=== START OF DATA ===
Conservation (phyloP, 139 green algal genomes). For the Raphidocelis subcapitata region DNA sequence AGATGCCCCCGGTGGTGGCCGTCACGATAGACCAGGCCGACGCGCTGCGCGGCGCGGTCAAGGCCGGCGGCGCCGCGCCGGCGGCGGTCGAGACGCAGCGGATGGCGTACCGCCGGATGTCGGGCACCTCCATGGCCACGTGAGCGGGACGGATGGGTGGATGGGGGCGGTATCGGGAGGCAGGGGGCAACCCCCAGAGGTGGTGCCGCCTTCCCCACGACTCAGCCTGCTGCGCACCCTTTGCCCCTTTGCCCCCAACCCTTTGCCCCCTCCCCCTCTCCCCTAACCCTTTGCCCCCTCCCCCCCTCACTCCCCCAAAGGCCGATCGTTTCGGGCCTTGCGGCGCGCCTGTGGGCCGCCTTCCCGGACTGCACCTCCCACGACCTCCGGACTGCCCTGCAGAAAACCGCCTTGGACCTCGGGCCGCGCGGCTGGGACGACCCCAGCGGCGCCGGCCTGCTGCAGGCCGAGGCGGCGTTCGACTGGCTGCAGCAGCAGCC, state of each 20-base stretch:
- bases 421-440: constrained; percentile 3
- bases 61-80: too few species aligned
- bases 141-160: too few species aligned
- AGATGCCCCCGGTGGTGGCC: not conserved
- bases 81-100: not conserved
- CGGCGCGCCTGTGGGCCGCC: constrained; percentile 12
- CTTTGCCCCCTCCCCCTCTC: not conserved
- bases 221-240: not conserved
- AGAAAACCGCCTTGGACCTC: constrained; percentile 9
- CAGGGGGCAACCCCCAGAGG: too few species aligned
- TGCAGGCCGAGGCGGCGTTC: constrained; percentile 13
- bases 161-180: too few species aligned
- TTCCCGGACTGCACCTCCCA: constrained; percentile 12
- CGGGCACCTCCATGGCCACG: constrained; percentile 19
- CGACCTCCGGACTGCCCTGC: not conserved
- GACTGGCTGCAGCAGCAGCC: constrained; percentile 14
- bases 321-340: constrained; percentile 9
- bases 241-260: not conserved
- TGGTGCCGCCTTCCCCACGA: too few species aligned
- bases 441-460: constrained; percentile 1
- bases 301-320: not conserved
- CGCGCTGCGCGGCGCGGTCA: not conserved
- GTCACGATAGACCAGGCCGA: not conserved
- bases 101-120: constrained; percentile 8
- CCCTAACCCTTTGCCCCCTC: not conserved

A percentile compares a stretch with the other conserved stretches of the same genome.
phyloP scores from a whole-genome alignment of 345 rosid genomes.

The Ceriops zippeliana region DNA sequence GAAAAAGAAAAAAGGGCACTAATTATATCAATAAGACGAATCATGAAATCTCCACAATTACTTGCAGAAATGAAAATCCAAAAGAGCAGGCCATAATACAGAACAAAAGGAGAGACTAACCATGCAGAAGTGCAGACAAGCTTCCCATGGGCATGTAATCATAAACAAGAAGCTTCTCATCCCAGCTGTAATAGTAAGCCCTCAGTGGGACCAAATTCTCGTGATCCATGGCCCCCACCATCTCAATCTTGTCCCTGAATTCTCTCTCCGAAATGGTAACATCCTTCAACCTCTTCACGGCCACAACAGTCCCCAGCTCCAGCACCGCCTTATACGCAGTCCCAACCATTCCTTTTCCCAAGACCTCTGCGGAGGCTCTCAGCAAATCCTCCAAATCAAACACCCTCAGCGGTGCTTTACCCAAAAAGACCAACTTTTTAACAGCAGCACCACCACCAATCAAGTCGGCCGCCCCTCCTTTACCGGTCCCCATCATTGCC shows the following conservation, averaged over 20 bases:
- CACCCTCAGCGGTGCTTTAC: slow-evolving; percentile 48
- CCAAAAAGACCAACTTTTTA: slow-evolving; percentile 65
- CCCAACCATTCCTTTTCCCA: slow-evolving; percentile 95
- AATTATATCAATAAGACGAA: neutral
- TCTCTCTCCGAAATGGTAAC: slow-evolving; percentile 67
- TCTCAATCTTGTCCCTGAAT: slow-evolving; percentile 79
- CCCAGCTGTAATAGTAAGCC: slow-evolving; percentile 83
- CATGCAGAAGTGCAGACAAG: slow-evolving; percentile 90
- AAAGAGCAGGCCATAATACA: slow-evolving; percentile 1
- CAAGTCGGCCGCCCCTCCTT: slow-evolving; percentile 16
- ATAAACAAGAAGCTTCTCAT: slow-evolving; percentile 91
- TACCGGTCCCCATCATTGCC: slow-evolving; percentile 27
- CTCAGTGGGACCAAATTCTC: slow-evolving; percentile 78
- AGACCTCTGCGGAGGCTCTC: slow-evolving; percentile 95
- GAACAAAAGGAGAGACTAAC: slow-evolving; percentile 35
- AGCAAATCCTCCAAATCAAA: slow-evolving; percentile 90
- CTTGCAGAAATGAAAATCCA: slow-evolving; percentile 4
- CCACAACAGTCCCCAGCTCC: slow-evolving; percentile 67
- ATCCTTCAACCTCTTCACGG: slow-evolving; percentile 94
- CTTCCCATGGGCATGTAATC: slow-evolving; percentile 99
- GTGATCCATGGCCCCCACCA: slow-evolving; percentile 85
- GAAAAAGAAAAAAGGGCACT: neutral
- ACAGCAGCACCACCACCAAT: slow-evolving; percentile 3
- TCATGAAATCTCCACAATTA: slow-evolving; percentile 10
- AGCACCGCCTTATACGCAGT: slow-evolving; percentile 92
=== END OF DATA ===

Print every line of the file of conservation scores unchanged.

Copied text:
Conservation (phyloP, 139 green algal genomes). For the Raphidocelis subcapitata region DNA sequence AGATGCCCCCGGTGGTGGCCGTCACGATAGACCAGGCCGACGCGCTGCGCGGCGCGGTCAAGGCCGGCGGCGCCGCGCCGGCGGCGGTCGAGACGCAGCGGATGGCGTACCGCCGGATGTCGGGCACCTCCATGGCCACGTGAGCGGGACGGATGGGTGGATGGGGGCGGTATCGGGAGGCAGGGGGCAACCCCCAGAGGTGGTGCCGCCTTCCCCACGACTCAGCCTGCTGCGCACCCTTTGCCCCTTTGCCCCCAACCCTTTGCCCCCTCCCCCTCTCCCCTAACCCTTTGCCCCCTCCCCCCCTCACTCCCCCAAAGGCCGATCGTTTCGGGCCTTGCGGCGCGCCTGTGGGCCGCCTTCCCGGACTGCACCTCCCACGACCTCCGGACTGCCCTGCAGAAAACCGCCTTGGACCTCGGGCCGCGCGGCTGGGACGACCCCAGCGGCGCCGGCCTGCTGCAGGCCGAGGCGGCGTTCGACTGGCTGCAGCAGCAGCC, state of each 20-base stretch:
- bases 421-440: constrained; percentile 3
- bases 61-80: too few species aligned
- bases 141-160: too few species aligned
- AGATGCCCCCGGTGGTGGCC: not conserved
- bases 81-100: not conserved
- CGGCGCGCCTGTGGGCCGCC: constrained; percentile 12
- CTTTGCCCCCTCCCCCTCTC: not conserved
- bases 221-240: not conserved
- AGAAAACCGCCTTGGACCTC: constrained; percentile 9
- CAGGGGGCAACCCCCAGAGG: too few species aligned
- TGCAGGCCGAGGCGGCGTTC: constrained; percentile 13
- bases 161-180: too few species aligned
- TTCCCGGACTGCACCTCCCA: constrained; percentile 12
- CGGGCACCTCCATGGCCACG: constrained; percentile 19
- CGACCTCCGGACTGCCCTGC: not conserved
- GACTGGCTGCAGCAGCAGCC: constrained; percentile 14
- bases 321-340: constrained; percentile 9
- bases 241-260: not conserved
- TGGTGCCGCCTTCCCCACGA: too few species aligned
- bases 441-460: constrained; percentile 1
- bases 301-320: not conserved
- CGCGCTGCGCGGCGCGGTCA: not conserved
- GTCACGATAGACCAGGCCGA: not conserved
- bases 101-120: constrained; percentile 8
- CCCTAACCCTTTGCCCCCTC: not conserved

A percentile compares a stretch with the other conserved stretches of the same genome.
phyloP scores from a whole-genome alignment of 345 rosid genomes.

The Ceriops zippeliana region DNA sequence GAAAAAGAAAAAAGGGCACTAATTATATCAATAAGACGAATCATGAAATCTCCACAATTACTTGCAGAAATGAAAATCCAAAAGAGCAGGCCATAATACAGAACAAAAGGAGAGACTAACCATGCAGAAGTGCAGACAAGCTTCCCATGGGCATGTAATCATAAACAAGAAGCTTCTCATCCCAGCTGTAATAGTAAGCCCTCAGTGGGACCAAATTCTCGTGATCCATGGCCCCCACCATCTCAATCTTGTCCCTGAATTCTCTCTCCGAAATGGTAACATCCTTCAACCTCTTCACGGCCACAACAGTCCCCAGCTCCAGCACCGCCTTATACGCAGTCCCAACCATTCCTTTTCCCAAGACCTCTGCGGAGGCTCTCAGCAAATCCTCCAAATCAAACACCCTCAGCGGTGCTTTACCCAAAAAGACCAACTTTTTAACAGCAGCACCACCACCAATCAAGTCGGCCGCCCCTCCTTTACCGGTCCCCATCATTGCC shows the following conservation, averaged over 20 bases:
- CACCCTCAGCGGTGCTTTAC: slow-evolving; percentile 48
- CCAAAAAGACCAACTTTTTA: slow-evolving; percentile 65
- CCCAACCATTCCTTTTCCCA: slow-evolving; percentile 95
- AATTATATCAATAAGACGAA: neutral
- TCTCTCTCCGAAATGGTAAC: slow-evolving; percentile 67
- TCTCAATCTTGTCCCTGAAT: slow-evolving; percentile 79
- CCCAGCTGTAATAGTAAGCC: slow-evolving; percentile 83
- CATGCAGAAGTGCAGACAAG: slow-evolving; percentile 90
- AAAGAGCAGGCCATAATACA: slow-evolving; percentile 1
- CAAGTCGGCCGCCCCTCCTT: slow-evolving; percentile 16
- ATAAACAAGAAGCTTCTCAT: slow-evolving; percentile 91
- TACCGGTCCCCATCATTGCC: slow-evolving; percentile 27
- CTCAGTGGGACCAAATTCTC: slow-evolving; percentile 78
- AGACCTCTGCGGAGGCTCTC: slow-evolving; percentile 95
- GAACAAAAGGAGAGACTAAC: slow-evolving; percentile 35
- AGCAAATCCTCCAAATCAAA: slow-evolving; percentile 90
- CTTGCAGAAATGAAAATCCA: slow-evolving; percentile 4
- CCACAACAGTCCCCAGCTCC: slow-evolving; percentile 67
- ATCCTTCAACCTCTTCACGG: slow-evolving; percentile 94
- CTTCCCATGGGCATGTAATC: slow-evolving; percentile 99
- GTGATCCATGGCCCCCACCA: slow-evolving; percentile 85
- GAAAAAGAAAAAAGGGCACT: neutral
- ACAGCAGCACCACCACCAAT: slow-evolving; percentile 3
- TCATGAAATCTCCACAATTA: slow-evolving; percentile 10
- AGCACCGCCTTATACGCAGT: slow-evolving; percentile 92